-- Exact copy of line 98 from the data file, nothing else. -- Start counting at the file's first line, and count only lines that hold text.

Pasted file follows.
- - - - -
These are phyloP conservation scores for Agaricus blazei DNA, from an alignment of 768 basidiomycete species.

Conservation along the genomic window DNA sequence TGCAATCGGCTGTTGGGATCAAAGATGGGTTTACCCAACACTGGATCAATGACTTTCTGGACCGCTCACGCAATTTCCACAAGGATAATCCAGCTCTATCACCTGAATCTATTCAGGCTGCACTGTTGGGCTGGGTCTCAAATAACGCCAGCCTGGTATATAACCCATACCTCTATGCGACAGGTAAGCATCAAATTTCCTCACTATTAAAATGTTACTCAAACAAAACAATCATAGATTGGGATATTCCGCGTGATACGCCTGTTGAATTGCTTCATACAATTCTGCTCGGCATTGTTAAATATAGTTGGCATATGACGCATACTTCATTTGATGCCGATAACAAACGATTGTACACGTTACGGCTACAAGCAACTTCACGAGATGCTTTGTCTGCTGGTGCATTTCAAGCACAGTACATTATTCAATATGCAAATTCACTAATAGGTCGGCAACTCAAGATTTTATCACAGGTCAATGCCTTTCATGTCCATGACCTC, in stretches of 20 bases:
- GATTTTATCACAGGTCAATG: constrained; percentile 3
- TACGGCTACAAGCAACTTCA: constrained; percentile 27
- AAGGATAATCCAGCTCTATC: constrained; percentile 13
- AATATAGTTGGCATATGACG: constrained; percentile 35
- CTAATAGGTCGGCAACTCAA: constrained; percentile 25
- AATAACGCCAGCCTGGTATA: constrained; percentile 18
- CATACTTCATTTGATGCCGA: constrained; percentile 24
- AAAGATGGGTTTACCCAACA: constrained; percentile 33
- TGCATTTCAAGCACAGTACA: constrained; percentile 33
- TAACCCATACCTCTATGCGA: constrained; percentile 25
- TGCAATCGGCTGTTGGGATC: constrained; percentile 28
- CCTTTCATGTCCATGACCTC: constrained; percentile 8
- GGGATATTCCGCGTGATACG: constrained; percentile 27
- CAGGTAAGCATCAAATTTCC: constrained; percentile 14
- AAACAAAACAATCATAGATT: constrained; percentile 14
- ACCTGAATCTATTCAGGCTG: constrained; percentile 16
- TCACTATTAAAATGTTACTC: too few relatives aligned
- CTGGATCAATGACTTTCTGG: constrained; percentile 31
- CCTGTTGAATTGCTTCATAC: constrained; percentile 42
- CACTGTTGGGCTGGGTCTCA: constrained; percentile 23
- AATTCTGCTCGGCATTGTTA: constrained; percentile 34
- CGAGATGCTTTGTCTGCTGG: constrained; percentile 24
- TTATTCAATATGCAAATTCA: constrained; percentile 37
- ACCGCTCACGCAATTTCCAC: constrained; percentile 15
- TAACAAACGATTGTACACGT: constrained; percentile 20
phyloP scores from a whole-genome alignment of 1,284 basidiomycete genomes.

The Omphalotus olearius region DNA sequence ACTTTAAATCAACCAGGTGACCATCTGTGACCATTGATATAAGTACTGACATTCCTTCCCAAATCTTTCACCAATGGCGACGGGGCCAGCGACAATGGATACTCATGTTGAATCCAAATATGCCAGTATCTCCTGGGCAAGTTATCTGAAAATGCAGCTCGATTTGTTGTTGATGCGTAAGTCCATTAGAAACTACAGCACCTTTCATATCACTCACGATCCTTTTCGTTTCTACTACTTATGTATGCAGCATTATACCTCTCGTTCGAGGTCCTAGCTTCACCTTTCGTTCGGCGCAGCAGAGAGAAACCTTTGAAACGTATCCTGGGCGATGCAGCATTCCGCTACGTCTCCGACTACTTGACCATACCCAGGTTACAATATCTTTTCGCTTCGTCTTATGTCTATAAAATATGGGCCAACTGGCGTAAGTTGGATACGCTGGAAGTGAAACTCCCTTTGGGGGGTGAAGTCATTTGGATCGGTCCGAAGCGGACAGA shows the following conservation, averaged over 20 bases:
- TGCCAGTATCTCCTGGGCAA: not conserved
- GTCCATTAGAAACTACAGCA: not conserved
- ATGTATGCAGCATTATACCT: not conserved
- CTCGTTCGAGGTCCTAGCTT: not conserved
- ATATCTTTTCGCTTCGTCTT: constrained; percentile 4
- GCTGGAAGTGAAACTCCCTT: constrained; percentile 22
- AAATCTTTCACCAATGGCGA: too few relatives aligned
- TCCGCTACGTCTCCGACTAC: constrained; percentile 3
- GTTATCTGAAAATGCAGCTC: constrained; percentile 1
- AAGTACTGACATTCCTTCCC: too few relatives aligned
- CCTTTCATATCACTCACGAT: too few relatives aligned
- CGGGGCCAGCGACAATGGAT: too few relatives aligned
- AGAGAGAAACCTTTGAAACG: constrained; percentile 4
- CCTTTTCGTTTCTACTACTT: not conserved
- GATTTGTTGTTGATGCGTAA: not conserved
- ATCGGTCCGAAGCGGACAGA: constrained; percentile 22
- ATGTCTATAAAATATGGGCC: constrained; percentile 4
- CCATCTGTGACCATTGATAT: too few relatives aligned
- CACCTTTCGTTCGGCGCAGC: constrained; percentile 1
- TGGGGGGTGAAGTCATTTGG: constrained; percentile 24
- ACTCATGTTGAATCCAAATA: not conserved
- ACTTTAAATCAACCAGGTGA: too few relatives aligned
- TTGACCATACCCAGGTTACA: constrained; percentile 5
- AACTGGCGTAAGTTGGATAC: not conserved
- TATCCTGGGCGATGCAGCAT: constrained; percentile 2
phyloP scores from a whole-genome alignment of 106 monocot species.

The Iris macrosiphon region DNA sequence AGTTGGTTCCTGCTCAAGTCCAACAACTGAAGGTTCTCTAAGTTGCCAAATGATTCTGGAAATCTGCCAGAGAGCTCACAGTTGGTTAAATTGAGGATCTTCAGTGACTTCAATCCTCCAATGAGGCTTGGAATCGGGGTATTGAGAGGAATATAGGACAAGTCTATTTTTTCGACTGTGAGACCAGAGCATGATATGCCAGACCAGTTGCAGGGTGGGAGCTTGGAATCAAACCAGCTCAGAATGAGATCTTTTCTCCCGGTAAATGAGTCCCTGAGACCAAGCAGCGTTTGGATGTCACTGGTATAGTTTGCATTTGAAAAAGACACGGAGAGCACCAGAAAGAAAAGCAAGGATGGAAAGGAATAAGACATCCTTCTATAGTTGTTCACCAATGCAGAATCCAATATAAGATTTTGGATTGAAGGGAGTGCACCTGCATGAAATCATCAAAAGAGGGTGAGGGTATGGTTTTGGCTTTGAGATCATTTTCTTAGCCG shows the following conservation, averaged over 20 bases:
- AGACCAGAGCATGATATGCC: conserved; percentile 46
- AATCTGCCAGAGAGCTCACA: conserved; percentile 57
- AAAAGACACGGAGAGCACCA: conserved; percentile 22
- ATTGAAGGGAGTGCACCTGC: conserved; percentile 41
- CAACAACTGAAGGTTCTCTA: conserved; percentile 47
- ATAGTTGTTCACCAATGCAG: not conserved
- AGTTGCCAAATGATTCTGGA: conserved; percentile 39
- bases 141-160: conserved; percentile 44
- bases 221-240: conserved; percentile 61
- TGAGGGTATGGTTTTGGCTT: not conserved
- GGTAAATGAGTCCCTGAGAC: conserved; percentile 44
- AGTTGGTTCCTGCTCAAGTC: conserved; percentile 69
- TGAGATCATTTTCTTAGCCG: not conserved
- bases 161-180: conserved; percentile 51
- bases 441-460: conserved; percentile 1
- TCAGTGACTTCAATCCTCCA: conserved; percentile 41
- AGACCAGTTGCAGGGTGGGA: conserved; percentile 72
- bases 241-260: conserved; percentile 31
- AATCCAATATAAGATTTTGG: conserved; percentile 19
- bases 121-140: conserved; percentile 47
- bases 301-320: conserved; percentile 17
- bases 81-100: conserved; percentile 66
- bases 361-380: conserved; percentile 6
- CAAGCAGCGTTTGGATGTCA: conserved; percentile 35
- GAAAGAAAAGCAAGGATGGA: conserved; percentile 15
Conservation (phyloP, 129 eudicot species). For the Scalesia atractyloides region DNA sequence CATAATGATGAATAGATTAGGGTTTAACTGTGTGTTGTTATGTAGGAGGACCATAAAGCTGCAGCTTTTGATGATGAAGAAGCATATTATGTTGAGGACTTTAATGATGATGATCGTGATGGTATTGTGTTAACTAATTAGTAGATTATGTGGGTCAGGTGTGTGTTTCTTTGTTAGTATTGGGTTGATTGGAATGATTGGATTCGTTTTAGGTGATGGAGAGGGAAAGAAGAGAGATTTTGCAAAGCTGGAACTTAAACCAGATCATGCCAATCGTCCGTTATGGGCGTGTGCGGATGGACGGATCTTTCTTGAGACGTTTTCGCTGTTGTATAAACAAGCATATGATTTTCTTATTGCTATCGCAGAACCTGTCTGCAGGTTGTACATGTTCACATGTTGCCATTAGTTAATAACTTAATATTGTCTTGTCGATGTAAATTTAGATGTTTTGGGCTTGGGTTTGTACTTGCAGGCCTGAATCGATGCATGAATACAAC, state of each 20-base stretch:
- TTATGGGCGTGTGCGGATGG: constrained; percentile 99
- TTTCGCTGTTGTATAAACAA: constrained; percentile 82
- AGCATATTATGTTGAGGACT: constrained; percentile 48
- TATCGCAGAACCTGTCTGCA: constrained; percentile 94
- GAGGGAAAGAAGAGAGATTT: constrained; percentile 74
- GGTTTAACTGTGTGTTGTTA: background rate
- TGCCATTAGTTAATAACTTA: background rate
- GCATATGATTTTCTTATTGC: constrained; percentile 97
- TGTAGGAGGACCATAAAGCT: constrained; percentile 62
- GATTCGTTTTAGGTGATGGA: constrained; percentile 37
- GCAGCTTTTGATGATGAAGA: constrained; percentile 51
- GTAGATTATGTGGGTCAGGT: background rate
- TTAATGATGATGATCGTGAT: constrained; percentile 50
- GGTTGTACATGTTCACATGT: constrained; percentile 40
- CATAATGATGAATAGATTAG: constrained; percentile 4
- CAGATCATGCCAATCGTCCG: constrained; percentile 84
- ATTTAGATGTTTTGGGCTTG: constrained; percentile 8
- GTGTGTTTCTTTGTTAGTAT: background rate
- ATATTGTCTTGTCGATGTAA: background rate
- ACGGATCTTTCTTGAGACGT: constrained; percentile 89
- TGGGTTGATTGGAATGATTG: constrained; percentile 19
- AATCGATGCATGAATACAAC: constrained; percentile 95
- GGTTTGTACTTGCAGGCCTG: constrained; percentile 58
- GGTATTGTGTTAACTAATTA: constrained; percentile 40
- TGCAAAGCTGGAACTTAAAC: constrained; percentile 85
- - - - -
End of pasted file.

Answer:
- CAGATCATGCCAATCGTCCG: constrained; percentile 84